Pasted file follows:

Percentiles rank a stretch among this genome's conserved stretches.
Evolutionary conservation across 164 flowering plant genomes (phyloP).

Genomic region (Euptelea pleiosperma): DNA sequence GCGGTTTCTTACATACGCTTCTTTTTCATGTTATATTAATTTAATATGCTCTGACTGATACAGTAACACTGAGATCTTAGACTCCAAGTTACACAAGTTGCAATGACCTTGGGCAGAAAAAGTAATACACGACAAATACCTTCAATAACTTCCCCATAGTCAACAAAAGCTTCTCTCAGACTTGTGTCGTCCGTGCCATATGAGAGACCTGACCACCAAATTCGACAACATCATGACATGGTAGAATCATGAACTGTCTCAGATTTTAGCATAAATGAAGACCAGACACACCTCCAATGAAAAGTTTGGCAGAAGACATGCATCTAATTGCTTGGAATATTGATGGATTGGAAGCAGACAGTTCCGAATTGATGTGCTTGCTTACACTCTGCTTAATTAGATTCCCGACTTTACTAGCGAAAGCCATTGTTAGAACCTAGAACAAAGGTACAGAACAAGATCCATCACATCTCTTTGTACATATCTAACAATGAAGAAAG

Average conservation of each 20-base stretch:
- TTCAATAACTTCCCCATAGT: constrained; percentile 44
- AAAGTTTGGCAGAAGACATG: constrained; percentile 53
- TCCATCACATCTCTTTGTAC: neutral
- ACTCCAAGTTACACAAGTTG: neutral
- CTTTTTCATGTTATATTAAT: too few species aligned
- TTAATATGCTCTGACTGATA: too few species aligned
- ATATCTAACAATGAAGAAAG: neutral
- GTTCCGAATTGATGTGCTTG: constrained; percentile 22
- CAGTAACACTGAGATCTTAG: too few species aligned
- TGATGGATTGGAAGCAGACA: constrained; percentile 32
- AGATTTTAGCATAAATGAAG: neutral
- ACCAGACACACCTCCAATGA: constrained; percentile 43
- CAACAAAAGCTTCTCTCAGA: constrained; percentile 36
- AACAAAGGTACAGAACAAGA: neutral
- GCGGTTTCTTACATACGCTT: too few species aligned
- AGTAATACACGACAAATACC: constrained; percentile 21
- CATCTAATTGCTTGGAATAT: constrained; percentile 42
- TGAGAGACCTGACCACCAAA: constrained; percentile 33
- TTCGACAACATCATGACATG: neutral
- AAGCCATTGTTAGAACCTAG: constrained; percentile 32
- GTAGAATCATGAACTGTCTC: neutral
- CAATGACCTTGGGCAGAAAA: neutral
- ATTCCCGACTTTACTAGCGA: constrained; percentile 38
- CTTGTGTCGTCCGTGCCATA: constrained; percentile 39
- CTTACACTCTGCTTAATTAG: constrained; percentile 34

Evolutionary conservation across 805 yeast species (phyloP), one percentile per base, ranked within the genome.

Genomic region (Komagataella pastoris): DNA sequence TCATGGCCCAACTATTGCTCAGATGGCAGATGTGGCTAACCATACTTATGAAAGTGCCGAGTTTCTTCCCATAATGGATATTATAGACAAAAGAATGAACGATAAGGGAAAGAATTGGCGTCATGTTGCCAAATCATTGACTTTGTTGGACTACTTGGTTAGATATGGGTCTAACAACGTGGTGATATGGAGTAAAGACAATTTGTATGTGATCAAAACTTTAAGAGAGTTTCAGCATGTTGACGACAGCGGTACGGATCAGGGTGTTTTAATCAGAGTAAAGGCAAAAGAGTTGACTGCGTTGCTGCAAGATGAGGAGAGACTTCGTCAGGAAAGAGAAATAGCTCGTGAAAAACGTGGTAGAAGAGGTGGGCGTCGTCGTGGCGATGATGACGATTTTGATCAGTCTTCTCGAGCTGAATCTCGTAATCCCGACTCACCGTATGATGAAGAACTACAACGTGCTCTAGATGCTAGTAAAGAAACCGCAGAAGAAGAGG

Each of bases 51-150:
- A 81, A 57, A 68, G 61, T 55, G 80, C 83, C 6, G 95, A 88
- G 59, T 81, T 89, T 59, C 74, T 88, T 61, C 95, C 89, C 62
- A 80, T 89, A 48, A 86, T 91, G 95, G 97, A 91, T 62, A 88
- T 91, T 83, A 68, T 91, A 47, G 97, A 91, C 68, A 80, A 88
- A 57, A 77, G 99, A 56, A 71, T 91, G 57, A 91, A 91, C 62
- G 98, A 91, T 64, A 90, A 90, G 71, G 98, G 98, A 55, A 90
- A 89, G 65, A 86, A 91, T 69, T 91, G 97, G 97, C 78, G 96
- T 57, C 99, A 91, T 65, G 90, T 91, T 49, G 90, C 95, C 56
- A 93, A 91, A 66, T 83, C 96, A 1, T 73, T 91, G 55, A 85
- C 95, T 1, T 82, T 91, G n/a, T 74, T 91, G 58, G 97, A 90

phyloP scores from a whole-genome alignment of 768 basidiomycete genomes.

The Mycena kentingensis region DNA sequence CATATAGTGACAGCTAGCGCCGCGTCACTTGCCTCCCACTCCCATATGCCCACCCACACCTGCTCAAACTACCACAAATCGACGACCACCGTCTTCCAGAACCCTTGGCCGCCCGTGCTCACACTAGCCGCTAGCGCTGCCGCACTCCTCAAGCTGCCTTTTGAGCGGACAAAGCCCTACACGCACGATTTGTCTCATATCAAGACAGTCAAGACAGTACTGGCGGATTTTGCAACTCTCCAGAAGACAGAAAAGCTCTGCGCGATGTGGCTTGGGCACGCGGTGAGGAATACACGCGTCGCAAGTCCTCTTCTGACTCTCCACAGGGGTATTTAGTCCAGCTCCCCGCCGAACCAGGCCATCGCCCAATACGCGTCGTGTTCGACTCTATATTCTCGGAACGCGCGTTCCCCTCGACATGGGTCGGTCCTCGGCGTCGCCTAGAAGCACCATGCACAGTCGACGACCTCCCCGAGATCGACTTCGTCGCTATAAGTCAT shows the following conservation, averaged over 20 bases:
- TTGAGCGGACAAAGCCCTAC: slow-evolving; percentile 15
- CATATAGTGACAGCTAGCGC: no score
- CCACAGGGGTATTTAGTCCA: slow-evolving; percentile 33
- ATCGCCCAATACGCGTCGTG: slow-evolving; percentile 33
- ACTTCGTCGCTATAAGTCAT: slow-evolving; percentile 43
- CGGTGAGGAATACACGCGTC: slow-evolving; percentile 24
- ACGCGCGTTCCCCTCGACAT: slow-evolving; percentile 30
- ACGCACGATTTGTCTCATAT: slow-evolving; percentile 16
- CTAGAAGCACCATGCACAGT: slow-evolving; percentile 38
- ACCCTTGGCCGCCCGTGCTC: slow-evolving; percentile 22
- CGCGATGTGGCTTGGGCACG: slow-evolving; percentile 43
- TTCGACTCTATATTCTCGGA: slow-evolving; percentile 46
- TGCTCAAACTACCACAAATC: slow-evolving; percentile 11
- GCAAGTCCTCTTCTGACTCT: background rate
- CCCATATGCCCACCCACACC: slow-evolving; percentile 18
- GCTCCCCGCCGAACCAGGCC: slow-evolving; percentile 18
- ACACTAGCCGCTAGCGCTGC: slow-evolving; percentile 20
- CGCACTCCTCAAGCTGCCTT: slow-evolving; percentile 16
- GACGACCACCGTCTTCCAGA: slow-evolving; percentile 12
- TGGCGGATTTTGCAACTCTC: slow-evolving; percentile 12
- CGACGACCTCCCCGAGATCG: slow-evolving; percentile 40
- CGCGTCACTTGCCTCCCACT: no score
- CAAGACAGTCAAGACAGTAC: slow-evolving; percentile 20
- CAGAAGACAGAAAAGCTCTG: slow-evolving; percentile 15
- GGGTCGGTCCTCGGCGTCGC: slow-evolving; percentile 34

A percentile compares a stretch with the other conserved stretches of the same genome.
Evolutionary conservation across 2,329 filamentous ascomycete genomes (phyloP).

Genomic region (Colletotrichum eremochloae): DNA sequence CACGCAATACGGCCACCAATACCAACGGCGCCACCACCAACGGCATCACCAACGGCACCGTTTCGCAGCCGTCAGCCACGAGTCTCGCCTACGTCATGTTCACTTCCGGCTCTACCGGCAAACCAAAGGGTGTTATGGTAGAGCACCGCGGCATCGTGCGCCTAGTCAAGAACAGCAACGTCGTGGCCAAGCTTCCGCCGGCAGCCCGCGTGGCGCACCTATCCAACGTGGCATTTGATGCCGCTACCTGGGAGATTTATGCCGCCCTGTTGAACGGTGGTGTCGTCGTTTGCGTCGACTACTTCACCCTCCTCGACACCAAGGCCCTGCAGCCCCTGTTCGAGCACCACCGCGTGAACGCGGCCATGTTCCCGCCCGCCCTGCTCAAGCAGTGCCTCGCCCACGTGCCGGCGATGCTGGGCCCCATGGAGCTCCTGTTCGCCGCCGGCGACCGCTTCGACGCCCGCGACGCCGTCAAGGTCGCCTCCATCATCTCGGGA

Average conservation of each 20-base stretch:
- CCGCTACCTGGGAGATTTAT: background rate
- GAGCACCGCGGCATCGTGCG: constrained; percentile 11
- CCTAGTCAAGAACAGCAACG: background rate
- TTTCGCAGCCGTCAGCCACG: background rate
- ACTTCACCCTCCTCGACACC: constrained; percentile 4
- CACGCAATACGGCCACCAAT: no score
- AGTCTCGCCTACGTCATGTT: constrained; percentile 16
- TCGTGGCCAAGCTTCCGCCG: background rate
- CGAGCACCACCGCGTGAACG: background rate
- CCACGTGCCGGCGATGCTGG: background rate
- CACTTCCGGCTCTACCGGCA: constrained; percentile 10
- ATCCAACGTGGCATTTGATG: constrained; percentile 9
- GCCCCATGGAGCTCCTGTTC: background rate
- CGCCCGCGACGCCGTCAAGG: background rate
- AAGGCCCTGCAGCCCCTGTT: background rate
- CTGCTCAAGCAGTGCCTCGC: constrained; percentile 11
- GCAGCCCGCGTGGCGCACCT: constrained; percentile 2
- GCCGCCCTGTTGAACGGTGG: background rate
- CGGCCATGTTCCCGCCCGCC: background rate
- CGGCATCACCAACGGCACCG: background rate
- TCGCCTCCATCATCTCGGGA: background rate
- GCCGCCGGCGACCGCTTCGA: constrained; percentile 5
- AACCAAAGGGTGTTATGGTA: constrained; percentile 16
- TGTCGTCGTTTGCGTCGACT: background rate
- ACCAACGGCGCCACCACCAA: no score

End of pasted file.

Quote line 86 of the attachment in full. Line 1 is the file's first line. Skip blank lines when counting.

- GCCCCATGGAGCTCCTGTTC: background rate